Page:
Germany Coronavirus Map and Case Count

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New cases
7-day average
Total reported On Feb. 24 14-day change
Cases 2.4 million 11,869 –7%
Deaths 69,125 385 –38%

14-day change trends use 7-day averages.

There have been at least 2,414,600 confirmed cases of coronavirus in Germany, according to the Robert Koch Institute, the country’s public health institution. As of Thursday morning, 69,125 people had died.

Reported cases in Germany

Share of population with a reported case
No cases reported
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Source: Geschäftsbereich des Bundesministeriums für Gesundheit (Federal Ministry of Health) of Germany. Circles are sized by the number of people there who have tested positive, which may differ from where they contracted the illness.
About this data For total cases and deaths: The map shows the known locations of coronavirus cases by region. Circles are sized by the number of people there who have tested positive or have a probable case of the virus, which may differ from where they contracted the illness.

Here’s how the number of cases and deaths are growing in Germany:

The table below was recently changed to show the average number of cases per day in the last seven days instead of the total number of cases over the last seven days.

Reported cases and deaths by state

This table is sorted by places with the most cases per 100,000 residents in the last seven days. Select deaths or a different column header to sort by different data.

Total
cases
Per 100,000 Total
deaths
Per 100,000 Daily avg.
in last
7 days
Per 100,000 Daily avg.
in last
7 days
Per 100,000
Thuringia 74,886 3,494 2,810 131 388 18 18.3 0.85
Saxony-Anhalt 59,480 2,693 2,358 107 286 13 19.6 0.89
Saxony 192,399 4,718 7,574 186 492 12 40.0 0.98
Bremen 17,705 2,592 329 48 76 11 1.7 0.25
Hamburg 50,919 2,766 1,251 68 195 11 6.4 0.35
Lower Saxony 161,643 2,025 4,230 53 829 10 36.1 0.45
Mecklenburg-Western Pomerania 23,938 1,487 719 45 159 10 7.9 0.49
Saarland 28,525 2,880 857 87 96 10 3.1 0.32
North Rhine-Westphalia 526,695 2,937 12,875 72 1,678 9 64.4 0.36
Brandenburg 75,649 3,012 2,957 118 226 9 11.9 0.47

Germany has twice prolonged its second full lockdown, entered on Dec. 16, amid fears the variant that has spread rapidly through England will take hold in the country. Chancellor Angela Merkel and regional leaders decided that bars, restaurants, theaters and gyms would remain closed until at least March 7.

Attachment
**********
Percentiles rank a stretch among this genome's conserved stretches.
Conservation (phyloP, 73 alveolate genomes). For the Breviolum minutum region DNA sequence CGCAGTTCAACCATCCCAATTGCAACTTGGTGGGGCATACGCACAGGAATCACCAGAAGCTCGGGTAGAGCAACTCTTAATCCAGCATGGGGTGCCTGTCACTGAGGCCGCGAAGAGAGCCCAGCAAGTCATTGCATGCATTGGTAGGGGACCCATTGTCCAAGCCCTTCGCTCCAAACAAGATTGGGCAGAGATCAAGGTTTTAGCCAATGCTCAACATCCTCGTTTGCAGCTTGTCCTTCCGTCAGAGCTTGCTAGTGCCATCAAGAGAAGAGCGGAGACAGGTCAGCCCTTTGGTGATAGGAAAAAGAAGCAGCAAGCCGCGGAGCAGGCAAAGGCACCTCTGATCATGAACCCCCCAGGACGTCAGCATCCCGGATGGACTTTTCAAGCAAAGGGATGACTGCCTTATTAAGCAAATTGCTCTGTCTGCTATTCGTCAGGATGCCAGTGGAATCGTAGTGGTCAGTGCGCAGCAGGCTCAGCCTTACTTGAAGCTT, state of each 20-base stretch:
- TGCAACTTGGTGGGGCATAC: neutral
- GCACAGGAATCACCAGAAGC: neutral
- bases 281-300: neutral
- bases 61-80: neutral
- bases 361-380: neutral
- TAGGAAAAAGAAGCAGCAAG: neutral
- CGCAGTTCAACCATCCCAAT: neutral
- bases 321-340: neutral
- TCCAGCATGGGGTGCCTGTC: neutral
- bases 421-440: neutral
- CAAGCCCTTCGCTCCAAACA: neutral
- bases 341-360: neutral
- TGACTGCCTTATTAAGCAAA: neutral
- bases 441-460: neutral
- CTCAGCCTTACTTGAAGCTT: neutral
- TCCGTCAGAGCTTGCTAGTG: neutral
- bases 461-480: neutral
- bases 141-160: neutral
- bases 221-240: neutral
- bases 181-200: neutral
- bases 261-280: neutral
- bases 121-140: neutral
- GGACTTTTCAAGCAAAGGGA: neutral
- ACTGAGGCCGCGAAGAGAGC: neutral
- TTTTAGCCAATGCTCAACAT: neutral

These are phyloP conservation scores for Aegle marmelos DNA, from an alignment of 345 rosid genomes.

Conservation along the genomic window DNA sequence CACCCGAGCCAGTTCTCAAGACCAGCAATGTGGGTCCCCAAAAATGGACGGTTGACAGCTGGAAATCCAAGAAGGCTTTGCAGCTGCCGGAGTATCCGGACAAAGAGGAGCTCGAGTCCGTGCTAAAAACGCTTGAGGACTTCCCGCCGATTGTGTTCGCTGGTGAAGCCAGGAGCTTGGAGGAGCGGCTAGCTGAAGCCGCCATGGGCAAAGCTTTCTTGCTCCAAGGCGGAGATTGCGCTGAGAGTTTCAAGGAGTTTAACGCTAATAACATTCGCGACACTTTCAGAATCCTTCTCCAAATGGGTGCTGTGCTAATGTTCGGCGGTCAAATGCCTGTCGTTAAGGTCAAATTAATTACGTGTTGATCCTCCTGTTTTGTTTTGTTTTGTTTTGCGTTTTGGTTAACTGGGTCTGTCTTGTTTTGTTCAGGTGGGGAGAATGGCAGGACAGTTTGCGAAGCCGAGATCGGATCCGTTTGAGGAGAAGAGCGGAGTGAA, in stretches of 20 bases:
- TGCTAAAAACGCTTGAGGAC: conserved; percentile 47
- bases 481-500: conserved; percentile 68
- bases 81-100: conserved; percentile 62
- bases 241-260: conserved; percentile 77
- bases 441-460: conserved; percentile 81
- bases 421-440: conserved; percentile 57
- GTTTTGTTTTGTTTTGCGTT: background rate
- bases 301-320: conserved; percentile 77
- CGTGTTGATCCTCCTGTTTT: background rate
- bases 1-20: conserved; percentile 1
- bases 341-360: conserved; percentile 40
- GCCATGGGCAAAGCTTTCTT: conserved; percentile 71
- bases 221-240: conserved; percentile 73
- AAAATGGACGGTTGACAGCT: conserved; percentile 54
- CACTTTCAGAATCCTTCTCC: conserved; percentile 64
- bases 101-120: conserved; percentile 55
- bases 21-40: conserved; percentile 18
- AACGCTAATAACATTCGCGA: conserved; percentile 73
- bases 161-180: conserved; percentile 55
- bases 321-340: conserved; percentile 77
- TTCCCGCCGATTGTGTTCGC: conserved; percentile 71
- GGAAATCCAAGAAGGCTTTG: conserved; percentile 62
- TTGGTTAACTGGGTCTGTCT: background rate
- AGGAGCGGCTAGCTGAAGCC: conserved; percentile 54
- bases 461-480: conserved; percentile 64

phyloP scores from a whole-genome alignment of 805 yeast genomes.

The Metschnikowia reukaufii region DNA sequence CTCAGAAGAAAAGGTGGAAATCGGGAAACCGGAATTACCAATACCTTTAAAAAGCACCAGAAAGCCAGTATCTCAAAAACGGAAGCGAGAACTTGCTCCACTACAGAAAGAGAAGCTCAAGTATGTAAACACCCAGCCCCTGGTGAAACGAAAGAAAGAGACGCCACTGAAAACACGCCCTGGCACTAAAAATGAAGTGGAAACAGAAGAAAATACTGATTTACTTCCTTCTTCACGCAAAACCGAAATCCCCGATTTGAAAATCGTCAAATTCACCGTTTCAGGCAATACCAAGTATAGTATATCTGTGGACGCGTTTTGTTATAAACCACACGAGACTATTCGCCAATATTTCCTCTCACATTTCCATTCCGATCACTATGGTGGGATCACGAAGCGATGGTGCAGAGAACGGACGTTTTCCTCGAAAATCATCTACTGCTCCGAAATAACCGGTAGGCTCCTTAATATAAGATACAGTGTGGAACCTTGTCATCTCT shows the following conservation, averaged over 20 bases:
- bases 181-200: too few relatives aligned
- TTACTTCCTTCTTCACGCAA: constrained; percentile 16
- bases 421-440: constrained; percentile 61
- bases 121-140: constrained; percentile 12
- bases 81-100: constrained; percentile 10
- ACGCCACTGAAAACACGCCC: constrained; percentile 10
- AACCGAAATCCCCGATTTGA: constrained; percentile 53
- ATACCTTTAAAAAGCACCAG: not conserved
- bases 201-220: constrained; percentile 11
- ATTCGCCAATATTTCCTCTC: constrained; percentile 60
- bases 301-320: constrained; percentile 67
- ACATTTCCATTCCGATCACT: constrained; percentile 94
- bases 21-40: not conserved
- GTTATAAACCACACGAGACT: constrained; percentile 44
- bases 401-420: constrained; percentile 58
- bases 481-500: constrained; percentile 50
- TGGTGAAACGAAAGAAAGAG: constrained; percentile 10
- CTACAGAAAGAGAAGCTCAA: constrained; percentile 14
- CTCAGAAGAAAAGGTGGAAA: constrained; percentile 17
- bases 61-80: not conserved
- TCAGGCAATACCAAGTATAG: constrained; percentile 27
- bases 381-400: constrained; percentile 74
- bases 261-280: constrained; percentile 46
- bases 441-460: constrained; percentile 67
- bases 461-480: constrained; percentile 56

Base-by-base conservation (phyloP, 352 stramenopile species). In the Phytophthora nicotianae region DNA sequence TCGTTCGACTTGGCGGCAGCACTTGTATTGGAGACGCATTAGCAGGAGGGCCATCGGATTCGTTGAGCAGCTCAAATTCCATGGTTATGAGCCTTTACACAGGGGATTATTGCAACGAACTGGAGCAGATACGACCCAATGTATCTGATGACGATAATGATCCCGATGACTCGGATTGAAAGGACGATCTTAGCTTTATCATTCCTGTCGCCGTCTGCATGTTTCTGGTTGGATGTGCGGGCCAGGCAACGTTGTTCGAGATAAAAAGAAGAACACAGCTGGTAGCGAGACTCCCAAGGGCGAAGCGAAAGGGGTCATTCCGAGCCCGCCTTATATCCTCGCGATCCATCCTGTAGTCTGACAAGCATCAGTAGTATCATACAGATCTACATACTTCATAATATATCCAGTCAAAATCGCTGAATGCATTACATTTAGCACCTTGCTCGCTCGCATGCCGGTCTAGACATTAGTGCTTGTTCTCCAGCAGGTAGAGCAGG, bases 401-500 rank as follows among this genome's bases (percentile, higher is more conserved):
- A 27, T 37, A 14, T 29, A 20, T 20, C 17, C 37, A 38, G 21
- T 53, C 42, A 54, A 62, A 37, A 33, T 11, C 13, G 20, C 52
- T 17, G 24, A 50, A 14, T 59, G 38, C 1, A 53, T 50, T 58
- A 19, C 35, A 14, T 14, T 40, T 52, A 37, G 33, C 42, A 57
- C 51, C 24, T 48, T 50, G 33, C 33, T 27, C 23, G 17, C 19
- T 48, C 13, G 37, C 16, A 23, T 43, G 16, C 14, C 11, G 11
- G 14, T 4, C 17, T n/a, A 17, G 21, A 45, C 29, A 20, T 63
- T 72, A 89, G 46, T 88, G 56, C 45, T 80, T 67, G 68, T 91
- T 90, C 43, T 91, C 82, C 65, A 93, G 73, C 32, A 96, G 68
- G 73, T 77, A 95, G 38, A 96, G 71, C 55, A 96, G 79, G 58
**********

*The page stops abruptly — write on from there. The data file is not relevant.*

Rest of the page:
Schools will be allowed to open based on the needs of each of the country’s 16 states, with smaller classes, distancing and masks. Hairdressers will also be allowed to open earlier, provided they follow guidelines, including the wearing of hospital-grade masks, also required on all public transport.

The decision was a tough sell as Germany has seen infections drop in recent weeks, although more than 50,000 people have died. “We want to do everything in our power so that we don’t end up riding an up-and-down wave of openings and closures,” Ms. Merkel said on Feb. 10.

The government began offering businesses affected by the shut-down a third round of compensation, after provisions for November and December worth 75 percent of their earnings from the same months in 2019, part of a $12-billion financial aid package to help sustain the economy. While theater and musical performances have been able to move online during lockdown, many service providers, such as those involved in the country’s $33-billion trade-fair industry, are struggling even with government support.

How Cases Are Growing

Here’s how the number of new cases and deaths are changing over time:

New reported cases by day

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New cases
7-day average
Note: The seven-day average is the average of a day and the previous six days of data.

New reported deaths by day

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New deaths
7-day average
These are days with a reporting anomaly. Read more here.
Note: Scale for deaths chart is adjusted from cases chart to display trend.

The New York Times has found that official tallies in the United States and in more than a dozen other countries have undercounted deaths during the coronavirus outbreak because of limited testing availability.

The data in Germany is compiled by the country’s public health institution, which collects information reported by doctors and laboratories to the local health authorities in each state. Other organizations have reported higher figures for cases and deaths in Germany, but the German health authorities maintain that this data is unverified.

About the data

Governments often revise data or report a single-day large increase in cases or deaths from unspecified days without historical revisions, which can cause an irregular pattern in the daily reported figures. The Times is excluding these anomalies from seven-day averages when possible.